Bok Choy 101

Bok Choy

A staple in Asian cooking, this round-leafed vegetable may be less familiar to American cooks. Here's what you need to know -- including what its name means, how to wash it, and how to use it.

Bok Choy's Name

Bok choy is sometimes referred to as white cabbage, not to be confused with Napa cabbage, which is also a type of Chinese cabbage. There are many kinds of bok choy that vary in color, taste, and size, including tah tsai and joi choi.

Bok Choy's Family

Bok choy might look a lot like celery, but it’s a member of the cabbage family.

Bok Choy History

The Chinese have been cultivating the vegetable for more than 5,000 years.

Bok Choy Cultivation

Although the veggie is still grown in China, bok choy is now also harvested in California and parts of Canada.

Cooking with Bok Choy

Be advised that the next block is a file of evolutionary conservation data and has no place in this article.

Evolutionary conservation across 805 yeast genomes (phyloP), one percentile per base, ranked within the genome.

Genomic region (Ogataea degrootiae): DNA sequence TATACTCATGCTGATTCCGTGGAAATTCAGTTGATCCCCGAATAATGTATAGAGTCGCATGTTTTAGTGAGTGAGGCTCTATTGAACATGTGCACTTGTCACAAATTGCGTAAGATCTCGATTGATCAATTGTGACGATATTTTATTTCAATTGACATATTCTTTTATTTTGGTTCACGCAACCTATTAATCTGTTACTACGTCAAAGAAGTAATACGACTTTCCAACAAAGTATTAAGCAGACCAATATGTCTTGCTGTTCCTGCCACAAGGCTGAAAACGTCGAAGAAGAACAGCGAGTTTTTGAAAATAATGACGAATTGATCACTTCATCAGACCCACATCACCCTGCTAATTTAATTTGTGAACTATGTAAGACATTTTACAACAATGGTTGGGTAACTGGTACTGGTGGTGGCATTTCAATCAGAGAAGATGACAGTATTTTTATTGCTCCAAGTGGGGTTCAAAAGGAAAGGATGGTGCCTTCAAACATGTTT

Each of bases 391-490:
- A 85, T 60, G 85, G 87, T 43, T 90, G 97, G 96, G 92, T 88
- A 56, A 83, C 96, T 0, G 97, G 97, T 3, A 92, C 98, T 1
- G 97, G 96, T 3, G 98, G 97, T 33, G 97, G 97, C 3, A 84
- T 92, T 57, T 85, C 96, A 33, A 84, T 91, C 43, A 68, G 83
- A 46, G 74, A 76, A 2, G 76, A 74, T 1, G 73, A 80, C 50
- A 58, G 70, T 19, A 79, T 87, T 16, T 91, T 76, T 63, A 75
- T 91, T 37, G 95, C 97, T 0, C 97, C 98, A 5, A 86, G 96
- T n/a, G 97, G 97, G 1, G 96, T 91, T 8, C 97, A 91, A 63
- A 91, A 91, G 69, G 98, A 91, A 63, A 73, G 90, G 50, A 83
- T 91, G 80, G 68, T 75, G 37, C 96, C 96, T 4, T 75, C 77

Bok choy, known for its mild flavor, is good for stir-fries, braising, and soups and can also be eaten raw.

Cleaning Bok Choy

The leaves and the stalks can both be cooked, but should be separated before washing to ensure that both parts are thoroughly cleansed.

Keeping Bok Choy

For optimal freshness, don’t wash bok choy until you’re ready to use. Unused parts can stay fresh in the refrigerator for up to six days.

Bok Choy Vitamins

The veggie is packed with vitamins A and C -- one cup of cooked bok choy provides more than 100% of the recommended dietary allowance of A, and close to two-thirds the RDA of C.

Growing Bok Choy

The veggie takes about two months from planting to harvest and thrives best in milder weather.

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